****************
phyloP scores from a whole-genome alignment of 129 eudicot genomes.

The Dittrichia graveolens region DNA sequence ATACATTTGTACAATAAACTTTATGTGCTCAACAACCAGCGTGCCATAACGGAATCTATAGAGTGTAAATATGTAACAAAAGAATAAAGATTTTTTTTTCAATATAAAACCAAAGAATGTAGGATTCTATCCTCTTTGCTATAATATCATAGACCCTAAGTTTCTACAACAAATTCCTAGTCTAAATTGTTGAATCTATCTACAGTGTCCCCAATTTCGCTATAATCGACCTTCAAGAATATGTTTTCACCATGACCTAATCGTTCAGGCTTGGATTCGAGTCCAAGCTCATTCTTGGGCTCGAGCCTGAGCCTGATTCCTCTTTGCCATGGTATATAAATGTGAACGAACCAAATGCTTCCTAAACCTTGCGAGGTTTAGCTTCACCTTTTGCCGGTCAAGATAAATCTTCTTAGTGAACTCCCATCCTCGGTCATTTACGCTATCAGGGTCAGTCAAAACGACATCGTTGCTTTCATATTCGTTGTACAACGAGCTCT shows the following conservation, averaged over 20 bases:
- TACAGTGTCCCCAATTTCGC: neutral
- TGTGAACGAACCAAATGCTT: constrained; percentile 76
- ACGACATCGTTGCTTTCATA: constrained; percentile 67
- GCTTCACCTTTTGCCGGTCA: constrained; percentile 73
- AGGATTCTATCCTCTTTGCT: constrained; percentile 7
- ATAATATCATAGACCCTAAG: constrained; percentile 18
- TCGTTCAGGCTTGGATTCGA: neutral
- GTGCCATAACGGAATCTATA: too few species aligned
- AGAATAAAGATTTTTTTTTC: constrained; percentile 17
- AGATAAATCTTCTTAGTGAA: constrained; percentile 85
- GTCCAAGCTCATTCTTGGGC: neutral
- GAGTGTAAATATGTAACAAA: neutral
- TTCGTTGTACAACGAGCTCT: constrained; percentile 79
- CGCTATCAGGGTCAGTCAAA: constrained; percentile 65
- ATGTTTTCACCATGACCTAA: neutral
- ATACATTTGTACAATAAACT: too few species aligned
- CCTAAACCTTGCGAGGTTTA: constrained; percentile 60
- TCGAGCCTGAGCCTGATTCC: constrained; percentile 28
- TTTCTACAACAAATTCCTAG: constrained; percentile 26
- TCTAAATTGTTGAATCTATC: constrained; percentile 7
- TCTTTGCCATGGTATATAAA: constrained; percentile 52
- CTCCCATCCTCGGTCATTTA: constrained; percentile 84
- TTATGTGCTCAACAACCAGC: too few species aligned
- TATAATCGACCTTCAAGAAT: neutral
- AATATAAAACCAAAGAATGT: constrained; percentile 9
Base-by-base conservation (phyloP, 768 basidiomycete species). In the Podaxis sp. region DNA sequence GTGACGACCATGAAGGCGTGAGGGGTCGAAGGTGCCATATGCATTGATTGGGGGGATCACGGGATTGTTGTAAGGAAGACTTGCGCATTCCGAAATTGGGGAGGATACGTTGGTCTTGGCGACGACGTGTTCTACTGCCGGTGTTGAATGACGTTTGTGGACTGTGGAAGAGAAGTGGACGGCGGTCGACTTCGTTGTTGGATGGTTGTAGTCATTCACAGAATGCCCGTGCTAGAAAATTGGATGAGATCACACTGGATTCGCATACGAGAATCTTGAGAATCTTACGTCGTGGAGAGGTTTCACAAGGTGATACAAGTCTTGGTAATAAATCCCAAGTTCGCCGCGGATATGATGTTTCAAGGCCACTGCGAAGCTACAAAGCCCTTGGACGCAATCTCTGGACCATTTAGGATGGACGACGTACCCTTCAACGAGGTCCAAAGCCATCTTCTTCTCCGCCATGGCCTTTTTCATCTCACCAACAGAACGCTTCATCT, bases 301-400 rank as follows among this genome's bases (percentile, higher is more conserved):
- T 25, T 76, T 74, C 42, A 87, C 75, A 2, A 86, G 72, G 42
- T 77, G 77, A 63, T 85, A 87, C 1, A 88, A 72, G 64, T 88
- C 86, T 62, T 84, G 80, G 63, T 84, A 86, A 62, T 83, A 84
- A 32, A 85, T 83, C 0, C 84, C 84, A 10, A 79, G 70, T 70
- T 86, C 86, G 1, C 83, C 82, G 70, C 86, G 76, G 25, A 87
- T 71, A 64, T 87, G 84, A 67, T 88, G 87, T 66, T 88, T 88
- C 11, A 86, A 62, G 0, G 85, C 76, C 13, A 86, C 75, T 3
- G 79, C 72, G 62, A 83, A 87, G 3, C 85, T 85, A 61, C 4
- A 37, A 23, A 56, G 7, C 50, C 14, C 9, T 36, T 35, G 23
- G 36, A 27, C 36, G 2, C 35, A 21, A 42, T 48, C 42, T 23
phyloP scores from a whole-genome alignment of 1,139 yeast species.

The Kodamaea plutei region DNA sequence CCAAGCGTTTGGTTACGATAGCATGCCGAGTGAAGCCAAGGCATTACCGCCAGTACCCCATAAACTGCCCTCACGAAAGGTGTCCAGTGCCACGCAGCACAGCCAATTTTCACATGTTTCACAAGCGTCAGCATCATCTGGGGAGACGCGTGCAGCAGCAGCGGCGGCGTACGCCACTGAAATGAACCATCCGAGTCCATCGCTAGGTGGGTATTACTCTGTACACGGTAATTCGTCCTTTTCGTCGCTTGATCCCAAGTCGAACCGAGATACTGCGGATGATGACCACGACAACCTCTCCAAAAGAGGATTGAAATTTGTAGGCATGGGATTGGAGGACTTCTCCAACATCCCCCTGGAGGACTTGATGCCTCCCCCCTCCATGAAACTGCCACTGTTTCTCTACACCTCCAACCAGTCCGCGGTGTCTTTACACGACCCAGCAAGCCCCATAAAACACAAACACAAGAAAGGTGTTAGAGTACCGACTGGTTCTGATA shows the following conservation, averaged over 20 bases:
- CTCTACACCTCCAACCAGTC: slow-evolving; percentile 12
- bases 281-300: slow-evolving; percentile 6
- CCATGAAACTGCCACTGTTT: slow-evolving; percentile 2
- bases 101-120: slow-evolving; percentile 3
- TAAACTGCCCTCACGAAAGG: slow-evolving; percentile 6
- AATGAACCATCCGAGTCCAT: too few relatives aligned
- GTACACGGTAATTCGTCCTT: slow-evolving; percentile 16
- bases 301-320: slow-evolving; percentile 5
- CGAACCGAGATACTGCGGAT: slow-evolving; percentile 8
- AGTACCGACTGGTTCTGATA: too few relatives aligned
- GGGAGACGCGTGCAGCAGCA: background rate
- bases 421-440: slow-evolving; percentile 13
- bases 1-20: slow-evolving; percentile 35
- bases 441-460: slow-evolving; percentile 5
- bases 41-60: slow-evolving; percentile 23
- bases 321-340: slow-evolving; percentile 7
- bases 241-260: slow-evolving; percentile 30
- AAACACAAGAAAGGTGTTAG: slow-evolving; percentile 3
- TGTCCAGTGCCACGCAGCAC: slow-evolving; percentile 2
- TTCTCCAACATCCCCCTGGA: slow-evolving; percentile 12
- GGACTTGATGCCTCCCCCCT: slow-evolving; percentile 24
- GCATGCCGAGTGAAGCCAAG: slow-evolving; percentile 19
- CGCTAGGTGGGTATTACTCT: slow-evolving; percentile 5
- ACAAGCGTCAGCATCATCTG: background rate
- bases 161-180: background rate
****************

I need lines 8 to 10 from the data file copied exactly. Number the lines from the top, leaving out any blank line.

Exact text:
- ATAATATCATAGACCCTAAG: constrained; percentile 18
- TCGTTCAGGCTTGGATTCGA: neutral
- GTGCCATAACGGAATCTATA: too few species aligned